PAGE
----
Thursday, July 26, 2012

Ramadan has started for the Muslim world, as have the arrests

What is haram, or forbidden in Islam includes blood, urine and alcohol.  If you are in possession of alcohol you are committing a grievous sin, and will probably be physically punished.   So it goes in moderate, modern Kuwait, and the new secular, democratic Egypt.  Ironically, the article about Egypt, which shows how sharia law is enforced in what is supposed to be a secular and democratic Islamic country is not a recent piece.  It is from September 2009, showing once again that sharia law is now, and has been for a long time, practiced in Egypt.

Both articles are from BikyaMasr

First, this from Kuwait July 24

Kuwait police arrest, detain man for drinking in public during Ramadan

DUBAI: It is illegal to drink or eat in public in Kuwait during the holy month of Ramadan, where Muslims fast from sunrise to sunset.

Over the weekend, Kuwaiti police said they made the first arrest of someone who failed to abide by their strict conditions during the holy month.

Police have indicated that a police patrol saw an “Asian drinking water from a bottle during the day.”

Nothing like a religion that denies your basic human requirements for survival.

When the man was approached by officers and asked why he was not fasting, the man told them his sect “had not yet started fasting.”

Police disregarded the excuse and arrested him.

Under Kuwait law, anyone caught drinking or eating in public during fasting times is detained and held until after the Eid holiday that marks the end of Ramadan.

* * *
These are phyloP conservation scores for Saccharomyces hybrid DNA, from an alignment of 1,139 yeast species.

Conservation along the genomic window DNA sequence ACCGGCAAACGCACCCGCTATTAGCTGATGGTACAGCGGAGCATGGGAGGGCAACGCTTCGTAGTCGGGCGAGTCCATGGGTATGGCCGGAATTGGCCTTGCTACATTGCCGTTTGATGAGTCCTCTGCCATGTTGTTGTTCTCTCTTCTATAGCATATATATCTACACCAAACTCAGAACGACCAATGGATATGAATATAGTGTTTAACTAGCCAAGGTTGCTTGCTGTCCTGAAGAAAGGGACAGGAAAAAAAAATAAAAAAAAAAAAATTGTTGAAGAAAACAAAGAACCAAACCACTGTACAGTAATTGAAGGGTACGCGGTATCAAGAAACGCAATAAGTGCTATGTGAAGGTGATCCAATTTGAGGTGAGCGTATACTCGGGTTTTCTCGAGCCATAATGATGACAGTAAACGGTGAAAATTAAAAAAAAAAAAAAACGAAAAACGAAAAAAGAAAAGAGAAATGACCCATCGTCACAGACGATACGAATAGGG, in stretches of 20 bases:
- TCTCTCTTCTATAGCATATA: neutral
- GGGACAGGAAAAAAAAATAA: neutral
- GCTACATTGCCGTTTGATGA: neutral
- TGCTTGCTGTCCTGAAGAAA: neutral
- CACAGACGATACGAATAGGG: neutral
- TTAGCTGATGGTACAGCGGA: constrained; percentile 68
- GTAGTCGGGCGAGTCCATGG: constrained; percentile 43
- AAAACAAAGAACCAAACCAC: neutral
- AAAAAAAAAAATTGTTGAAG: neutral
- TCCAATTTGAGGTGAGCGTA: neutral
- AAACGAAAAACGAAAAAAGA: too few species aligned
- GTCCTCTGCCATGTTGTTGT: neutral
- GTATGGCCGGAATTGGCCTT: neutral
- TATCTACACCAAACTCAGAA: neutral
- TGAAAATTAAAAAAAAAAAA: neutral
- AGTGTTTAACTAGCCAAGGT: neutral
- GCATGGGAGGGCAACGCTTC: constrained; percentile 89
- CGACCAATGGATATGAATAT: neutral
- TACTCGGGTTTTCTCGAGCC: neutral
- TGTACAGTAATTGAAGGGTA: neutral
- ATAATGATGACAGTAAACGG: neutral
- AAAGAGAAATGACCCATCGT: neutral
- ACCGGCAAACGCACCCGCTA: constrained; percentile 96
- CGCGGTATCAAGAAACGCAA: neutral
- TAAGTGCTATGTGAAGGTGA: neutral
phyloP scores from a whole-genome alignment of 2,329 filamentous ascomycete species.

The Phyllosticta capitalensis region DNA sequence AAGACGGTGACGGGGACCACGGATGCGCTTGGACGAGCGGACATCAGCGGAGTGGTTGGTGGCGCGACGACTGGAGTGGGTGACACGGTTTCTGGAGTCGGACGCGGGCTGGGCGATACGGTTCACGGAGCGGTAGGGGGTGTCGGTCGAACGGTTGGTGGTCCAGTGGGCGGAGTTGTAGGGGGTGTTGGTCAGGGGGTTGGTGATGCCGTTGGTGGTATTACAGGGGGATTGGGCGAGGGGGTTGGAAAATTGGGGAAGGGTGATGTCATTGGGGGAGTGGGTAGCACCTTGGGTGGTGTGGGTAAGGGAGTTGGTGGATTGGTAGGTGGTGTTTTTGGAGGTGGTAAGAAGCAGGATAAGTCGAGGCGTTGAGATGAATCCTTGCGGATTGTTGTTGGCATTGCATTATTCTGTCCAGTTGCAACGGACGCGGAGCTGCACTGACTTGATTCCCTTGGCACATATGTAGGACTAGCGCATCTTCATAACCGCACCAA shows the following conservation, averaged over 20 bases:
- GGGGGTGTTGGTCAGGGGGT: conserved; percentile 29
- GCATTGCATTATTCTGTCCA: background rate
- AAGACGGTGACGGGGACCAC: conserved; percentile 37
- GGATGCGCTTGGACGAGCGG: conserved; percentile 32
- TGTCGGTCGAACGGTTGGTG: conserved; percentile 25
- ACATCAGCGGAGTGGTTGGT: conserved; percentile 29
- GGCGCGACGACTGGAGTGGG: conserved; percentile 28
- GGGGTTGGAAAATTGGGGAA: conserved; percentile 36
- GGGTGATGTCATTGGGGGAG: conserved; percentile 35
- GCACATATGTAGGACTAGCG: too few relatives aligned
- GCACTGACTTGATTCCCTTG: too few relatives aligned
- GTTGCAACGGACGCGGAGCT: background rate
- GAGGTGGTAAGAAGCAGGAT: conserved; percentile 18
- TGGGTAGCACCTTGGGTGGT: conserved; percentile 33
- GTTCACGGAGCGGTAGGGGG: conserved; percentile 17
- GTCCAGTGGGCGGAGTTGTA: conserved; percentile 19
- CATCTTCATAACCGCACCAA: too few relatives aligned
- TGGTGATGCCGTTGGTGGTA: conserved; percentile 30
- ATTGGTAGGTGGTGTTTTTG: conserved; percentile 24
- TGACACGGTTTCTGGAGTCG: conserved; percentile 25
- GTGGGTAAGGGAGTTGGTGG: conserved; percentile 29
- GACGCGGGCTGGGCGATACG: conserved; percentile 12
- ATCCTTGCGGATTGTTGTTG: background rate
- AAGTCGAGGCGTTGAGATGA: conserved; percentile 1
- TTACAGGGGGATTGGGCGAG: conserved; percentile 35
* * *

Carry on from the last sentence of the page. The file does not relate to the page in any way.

Next from Egypt 

Egypt arrests 155 for "not fasting" during Ramadan

CAIRO: Egyptian police in Aswan have arrested 155 people for “not fasting” during the holy month of Ramadan. According to local reports from the southern Egyptian city, police have targeted those who “break their fast publicly” and if caught eating or drinking anything in daylight, police have arrested them immediately, including one man who was purchasing juice for his family.

That man, Ahmed Mustafa, was quoted by al-Youm al-Saba’a as saying “I was standing at the store buying juice for my children for Iftar [meal that breaks the fast],” adding that he was indeed fasting. He is just one of many citizens who have felt the heavy hand of Egyptian police during the holy month.

It is part of an odd campaign launched by the interior ministry in the southern governorate. According to ministry officials, they want to show Egyptians “what life is like for a hard-line country,” such as Saudi Arabia, where penalties for breaking the fast early can result in lashings or imprisonment.

The campaign of the Egyptian Interior Ministry to “simulate” the experience of some Muslim-majority countries such as Saudi and Kuwait, which punishes those who eat or drink in public during pre-breakfast time in Ramadan has been widely criticized.

Human Rights groups, jurists and activists have condemned the arrests and called for the “campaign” to be rescinded as fears over the unprecendented move in Egypt are rising fears and concerns that hard-line police officers are taking control of the law without cause.

“It is horrible what is going on and we cannot stand by and allow this to continue, because we want to live in a free society,” said Ahmed, a member of the powerful Muslim Brotherhood. “Religion is not compulsory and this should be maintained.”

Not any more, Ahmed.  Not any more.  And the finger is pointed directly at you and your cronies.

Read it all

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